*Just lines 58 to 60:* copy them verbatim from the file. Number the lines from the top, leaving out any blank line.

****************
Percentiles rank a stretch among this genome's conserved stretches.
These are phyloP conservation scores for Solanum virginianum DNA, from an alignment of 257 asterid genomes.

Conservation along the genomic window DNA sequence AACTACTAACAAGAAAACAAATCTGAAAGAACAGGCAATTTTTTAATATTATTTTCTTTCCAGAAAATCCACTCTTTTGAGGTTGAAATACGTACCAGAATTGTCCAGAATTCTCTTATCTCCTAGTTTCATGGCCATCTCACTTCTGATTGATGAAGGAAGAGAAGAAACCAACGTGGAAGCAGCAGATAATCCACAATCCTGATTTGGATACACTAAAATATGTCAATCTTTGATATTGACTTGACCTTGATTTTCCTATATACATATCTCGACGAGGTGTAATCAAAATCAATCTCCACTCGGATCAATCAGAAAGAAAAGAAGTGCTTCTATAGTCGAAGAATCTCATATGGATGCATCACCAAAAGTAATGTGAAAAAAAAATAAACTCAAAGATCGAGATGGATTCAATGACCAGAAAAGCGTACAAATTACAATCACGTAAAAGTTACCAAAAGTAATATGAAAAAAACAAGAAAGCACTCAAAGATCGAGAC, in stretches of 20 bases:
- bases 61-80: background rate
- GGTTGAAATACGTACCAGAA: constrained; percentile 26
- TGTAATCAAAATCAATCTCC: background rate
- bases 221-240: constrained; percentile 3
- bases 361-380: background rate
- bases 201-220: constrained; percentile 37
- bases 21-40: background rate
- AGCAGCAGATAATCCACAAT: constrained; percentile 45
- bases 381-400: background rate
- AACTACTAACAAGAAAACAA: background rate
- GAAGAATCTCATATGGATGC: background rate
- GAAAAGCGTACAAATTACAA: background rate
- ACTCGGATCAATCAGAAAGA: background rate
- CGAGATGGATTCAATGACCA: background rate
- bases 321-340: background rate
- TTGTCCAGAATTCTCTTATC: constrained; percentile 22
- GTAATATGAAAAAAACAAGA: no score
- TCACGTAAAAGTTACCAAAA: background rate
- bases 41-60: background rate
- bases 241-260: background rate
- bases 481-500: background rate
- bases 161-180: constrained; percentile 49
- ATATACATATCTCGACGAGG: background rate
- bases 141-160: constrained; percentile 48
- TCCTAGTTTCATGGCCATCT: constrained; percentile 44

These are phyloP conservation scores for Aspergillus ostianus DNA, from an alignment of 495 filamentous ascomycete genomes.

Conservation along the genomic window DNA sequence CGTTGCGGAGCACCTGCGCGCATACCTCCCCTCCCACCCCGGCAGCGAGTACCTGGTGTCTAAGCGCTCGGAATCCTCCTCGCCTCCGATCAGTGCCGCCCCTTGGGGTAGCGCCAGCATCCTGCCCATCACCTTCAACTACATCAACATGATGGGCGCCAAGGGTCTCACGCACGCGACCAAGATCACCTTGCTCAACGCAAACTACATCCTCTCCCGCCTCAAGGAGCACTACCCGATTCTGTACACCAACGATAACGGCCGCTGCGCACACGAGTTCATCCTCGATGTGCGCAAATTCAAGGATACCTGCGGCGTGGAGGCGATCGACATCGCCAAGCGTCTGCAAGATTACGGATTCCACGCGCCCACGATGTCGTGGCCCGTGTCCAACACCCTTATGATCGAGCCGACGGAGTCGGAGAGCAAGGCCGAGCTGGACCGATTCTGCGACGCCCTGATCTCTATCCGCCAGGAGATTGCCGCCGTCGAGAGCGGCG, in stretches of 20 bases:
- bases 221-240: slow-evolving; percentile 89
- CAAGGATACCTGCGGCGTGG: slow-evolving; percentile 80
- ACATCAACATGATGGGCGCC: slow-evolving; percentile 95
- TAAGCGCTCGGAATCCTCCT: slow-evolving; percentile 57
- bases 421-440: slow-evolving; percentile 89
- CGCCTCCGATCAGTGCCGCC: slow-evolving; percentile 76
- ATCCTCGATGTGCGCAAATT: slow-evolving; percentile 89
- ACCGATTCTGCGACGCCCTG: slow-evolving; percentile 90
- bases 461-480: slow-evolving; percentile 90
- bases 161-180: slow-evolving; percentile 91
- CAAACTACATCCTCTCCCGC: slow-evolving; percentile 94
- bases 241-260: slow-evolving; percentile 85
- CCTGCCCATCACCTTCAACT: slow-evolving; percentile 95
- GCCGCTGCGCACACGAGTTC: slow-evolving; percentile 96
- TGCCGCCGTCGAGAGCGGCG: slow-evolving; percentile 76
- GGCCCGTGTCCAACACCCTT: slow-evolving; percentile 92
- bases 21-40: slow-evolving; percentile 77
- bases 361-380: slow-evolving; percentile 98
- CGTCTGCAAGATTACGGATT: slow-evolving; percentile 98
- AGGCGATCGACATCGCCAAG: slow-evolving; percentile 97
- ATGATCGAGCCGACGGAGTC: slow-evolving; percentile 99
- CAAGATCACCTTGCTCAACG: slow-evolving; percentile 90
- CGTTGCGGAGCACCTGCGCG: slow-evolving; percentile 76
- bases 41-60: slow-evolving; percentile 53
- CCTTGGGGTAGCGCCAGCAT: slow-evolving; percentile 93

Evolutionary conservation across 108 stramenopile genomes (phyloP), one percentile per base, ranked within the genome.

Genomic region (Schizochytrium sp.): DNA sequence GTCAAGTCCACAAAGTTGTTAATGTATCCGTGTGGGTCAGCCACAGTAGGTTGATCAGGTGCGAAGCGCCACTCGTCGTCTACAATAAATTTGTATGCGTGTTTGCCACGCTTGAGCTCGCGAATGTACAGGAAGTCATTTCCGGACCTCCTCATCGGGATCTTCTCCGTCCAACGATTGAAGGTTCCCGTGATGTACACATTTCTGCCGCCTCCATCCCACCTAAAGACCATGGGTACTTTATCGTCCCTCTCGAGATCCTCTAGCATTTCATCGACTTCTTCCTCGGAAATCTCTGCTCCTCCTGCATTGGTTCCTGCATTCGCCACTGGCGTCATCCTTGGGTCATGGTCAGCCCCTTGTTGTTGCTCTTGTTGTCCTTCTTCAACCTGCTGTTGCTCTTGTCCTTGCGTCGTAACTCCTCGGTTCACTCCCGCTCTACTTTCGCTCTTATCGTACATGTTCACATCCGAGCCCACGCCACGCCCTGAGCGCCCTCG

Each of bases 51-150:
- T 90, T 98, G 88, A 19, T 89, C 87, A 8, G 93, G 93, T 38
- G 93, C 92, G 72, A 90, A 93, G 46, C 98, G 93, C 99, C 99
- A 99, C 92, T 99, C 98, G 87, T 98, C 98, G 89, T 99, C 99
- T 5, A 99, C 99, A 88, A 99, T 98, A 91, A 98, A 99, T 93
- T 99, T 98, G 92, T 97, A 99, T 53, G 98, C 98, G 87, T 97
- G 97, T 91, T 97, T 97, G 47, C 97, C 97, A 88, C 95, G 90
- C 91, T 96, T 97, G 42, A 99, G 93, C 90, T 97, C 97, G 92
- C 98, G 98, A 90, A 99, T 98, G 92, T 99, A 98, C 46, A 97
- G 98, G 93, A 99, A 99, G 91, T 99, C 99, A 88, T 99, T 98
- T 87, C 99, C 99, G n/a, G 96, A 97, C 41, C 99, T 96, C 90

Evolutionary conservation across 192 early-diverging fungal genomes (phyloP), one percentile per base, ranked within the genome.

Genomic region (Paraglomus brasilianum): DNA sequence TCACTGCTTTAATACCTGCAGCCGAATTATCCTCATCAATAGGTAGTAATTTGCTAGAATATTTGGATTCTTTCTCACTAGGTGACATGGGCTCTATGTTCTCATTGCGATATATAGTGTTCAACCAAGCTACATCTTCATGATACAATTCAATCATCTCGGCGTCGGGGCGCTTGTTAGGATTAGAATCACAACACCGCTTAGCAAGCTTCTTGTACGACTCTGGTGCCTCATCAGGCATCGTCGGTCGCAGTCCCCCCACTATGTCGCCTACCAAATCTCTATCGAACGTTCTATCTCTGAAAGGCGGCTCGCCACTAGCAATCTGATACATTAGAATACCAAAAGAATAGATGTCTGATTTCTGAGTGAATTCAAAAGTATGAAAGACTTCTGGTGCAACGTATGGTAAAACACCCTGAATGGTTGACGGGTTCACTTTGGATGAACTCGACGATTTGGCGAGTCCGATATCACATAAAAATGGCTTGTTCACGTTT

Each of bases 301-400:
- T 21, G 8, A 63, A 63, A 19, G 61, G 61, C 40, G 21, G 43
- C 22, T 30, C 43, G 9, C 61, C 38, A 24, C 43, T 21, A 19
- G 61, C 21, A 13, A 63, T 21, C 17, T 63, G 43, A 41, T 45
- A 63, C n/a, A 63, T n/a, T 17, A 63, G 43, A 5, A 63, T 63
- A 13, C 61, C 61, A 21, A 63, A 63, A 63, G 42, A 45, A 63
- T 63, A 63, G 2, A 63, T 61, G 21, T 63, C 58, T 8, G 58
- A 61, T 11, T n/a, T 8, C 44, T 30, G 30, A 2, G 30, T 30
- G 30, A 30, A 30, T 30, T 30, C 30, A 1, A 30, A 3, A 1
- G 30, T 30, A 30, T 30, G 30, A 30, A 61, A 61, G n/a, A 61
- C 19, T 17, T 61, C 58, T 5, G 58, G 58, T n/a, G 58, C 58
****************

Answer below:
Each of bases 51-150:
- T 90, T 98, G 88, A 19, T 89, C 87, A 8, G 93, G 93, T 38
- G 93, C 92, G 72, A 90, A 93, G 46, C 98, G 93, C 99, C 99